February 1, 1984, the telephone at my office and my home in Seattle rang off the hook. The radio stations announced that morning David Stern had been chosen as the new Commissioner of the NBA. As of that date I had been associated with the Seattle Supersonics for 16 years as owner of the team's ad agency. So, it wasn't all that absurd for people to assume I was the new top dog. At the time, I wrote the new commissioner, thanking him for all the notoriety.
For the record, my name has been David Stern for five years and 113 days longer than the actual NBA guy.
A few years later when I moved to Scottsdale, new friends asked me to use my name to reserve tee times and restaurant seating. I declined, but one guy was insistent. "You mean you can't drop your own name?"
After Robert Horry of the San Antonio Spurs flagrantly fouled Phoenix Sun Steve Nash during the 2007 Championship Playoffs, that David Stern suspended Amare Stoudemire and Boris Diaw for jumping off the bench (even though the Suns coaching staff prevented them from stomping Horry into the boards).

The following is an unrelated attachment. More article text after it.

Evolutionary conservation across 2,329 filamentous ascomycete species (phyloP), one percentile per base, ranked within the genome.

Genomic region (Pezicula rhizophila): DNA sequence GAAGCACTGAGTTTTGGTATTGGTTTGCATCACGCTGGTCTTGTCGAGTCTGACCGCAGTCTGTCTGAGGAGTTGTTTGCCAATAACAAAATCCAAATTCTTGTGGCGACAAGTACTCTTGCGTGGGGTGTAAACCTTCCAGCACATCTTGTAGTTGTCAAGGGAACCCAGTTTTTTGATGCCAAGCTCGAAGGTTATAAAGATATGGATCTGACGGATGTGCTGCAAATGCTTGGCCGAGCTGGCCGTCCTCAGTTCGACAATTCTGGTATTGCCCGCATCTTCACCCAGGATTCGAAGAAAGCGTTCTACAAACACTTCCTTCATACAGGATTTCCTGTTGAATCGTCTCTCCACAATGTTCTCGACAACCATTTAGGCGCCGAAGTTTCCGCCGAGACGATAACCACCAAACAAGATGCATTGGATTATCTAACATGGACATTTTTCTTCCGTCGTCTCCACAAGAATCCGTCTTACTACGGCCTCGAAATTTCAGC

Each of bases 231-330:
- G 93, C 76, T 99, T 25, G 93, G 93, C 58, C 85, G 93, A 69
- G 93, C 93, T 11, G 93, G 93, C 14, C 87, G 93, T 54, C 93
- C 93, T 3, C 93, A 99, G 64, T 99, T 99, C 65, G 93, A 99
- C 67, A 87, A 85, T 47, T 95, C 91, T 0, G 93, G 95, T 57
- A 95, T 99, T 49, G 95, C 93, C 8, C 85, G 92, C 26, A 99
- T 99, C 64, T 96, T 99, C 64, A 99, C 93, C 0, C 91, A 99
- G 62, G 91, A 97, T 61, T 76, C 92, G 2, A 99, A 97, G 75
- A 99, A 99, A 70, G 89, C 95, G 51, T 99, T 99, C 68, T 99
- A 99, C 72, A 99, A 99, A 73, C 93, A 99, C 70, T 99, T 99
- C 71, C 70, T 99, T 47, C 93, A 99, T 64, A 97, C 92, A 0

This David Stern got calls wanting to know if I'd like to keep Jimmy Hoffa company, and others with rage-filled (although not especially creative) expletives. Suns loyalist that I had become, I considered calling that David Stern and offering to occupy his seats for him for the 5th game of the playoffs in Phoenix.
Since the NBA commissioner announced his impending retirement I have been inundated with a variety of unsolicited offers; retirement community living, management positions within the AARP sports league, free samples from Centrum Silver, Depends and Poligrip, a two-for-one discount offer from Krazy Karl's Katarakt Kutterz (Rove really has too much time on his hands these days), and ominously, a chance to win Free Cremation Services from the Neptune Society.
I've been forwarding everything to NBA headquarters because my boss, Mean Eileen, says I don't qualify for pension benefits until 2024 (coincidentally the same year those Free Cremation Services kick in).